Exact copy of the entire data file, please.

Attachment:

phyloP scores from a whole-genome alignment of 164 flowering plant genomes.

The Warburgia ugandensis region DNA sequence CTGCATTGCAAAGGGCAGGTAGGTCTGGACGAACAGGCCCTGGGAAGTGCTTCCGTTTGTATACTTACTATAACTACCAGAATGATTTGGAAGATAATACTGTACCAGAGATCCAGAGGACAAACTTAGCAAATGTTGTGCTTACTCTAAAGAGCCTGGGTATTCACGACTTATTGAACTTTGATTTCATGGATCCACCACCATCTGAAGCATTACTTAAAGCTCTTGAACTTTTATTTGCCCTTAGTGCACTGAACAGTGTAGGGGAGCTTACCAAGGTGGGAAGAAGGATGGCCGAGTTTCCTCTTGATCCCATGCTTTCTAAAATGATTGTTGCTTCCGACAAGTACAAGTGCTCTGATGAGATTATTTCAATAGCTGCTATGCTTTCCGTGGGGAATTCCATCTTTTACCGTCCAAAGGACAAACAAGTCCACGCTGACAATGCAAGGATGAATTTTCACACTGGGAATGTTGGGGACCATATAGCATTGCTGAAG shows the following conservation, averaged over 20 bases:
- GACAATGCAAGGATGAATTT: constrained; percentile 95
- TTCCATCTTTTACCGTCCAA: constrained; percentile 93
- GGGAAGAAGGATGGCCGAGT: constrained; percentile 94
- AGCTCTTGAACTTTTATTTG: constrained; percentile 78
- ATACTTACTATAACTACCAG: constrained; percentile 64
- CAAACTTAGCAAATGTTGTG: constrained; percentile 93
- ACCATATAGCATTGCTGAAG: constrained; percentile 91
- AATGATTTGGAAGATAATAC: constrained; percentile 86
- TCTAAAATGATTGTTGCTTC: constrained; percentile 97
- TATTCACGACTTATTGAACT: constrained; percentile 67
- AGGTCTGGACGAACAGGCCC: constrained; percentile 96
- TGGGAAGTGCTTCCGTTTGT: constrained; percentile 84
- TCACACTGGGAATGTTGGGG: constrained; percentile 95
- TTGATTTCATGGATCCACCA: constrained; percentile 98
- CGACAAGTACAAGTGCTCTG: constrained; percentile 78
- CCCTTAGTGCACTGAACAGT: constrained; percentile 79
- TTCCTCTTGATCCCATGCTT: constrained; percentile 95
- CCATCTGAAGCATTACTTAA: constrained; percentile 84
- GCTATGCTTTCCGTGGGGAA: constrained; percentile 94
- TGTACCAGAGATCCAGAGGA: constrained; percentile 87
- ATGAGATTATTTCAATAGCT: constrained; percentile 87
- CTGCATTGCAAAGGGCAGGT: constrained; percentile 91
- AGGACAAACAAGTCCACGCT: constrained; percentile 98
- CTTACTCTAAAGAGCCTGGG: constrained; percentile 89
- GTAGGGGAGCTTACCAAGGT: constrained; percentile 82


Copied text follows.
phyloP scores from a whole-genome alignment of 164 flowering plant genomes.

The Warburgia ugandensis region DNA sequence CTGCATTGCAAAGGGCAGGTAGGTCTGGACGAACAGGCCCTGGGAAGTGCTTCCGTTTGTATACTTACTATAACTACCAGAATGATTTGGAAGATAATACTGTACCAGAGATCCAGAGGACAAACTTAGCAAATGTTGTGCTTACTCTAAAGAGCCTGGGTATTCACGACTTATTGAACTTTGATTTCATGGATCCACCACCATCTGAAGCATTACTTAAAGCTCTTGAACTTTTATTTGCCCTTAGTGCACTGAACAGTGTAGGGGAGCTTACCAAGGTGGGAAGAAGGATGGCCGAGTTTCCTCTTGATCCCATGCTTTCTAAAATGATTGTTGCTTCCGACAAGTACAAGTGCTCTGATGAGATTATTTCAATAGCTGCTATGCTTTCCGTGGGGAATTCCATCTTTTACCGTCCAAAGGACAAACAAGTCCACGCTGACAATGCAAGGATGAATTTTCACACTGGGAATGTTGGGGACCATATAGCATTGCTGAAG shows the following conservation, averaged over 20 bases:
- GACAATGCAAGGATGAATTT: constrained; percentile 95
- TTCCATCTTTTACCGTCCAA: constrained; percentile 93
- GGGAAGAAGGATGGCCGAGT: constrained; percentile 94
- AGCTCTTGAACTTTTATTTG: constrained; percentile 78
- ATACTTACTATAACTACCAG: constrained; percentile 64
- CAAACTTAGCAAATGTTGTG: constrained; percentile 93
- ACCATATAGCATTGCTGAAG: constrained; percentile 91
- AATGATTTGGAAGATAATAC: constrained; percentile 86
- TCTAAAATGATTGTTGCTTC: constrained; percentile 97
- TATTCACGACTTATTGAACT: constrained; percentile 67
- AGGTCTGGACGAACAGGCCC: constrained; percentile 96
- TGGGAAGTGCTTCCGTTTGT: constrained; percentile 84
- TCACACTGGGAATGTTGGGG: constrained; percentile 95
- TTGATTTCATGGATCCACCA: constrained; percentile 98
- CGACAAGTACAAGTGCTCTG: constrained; percentile 78
- CCCTTAGTGCACTGAACAGT: constrained; percentile 79
- TTCCTCTTGATCCCATGCTT: constrained; percentile 95
- CCATCTGAAGCATTACTTAA: constrained; percentile 84
- GCTATGCTTTCCGTGGGGAA: constrained; percentile 94
- TGTACCAGAGATCCAGAGGA: constrained; percentile 87
- ATGAGATTATTTCAATAGCT: constrained; percentile 87
- CTGCATTGCAAAGGGCAGGT: constrained; percentile 91
- AGGACAAACAAGTCCACGCT: constrained; percentile 98
- CTTACTCTAAAGAGCCTGGG: constrained; percentile 89
- GTAGGGGAGCTTACCAAGGT: constrained; percentile 82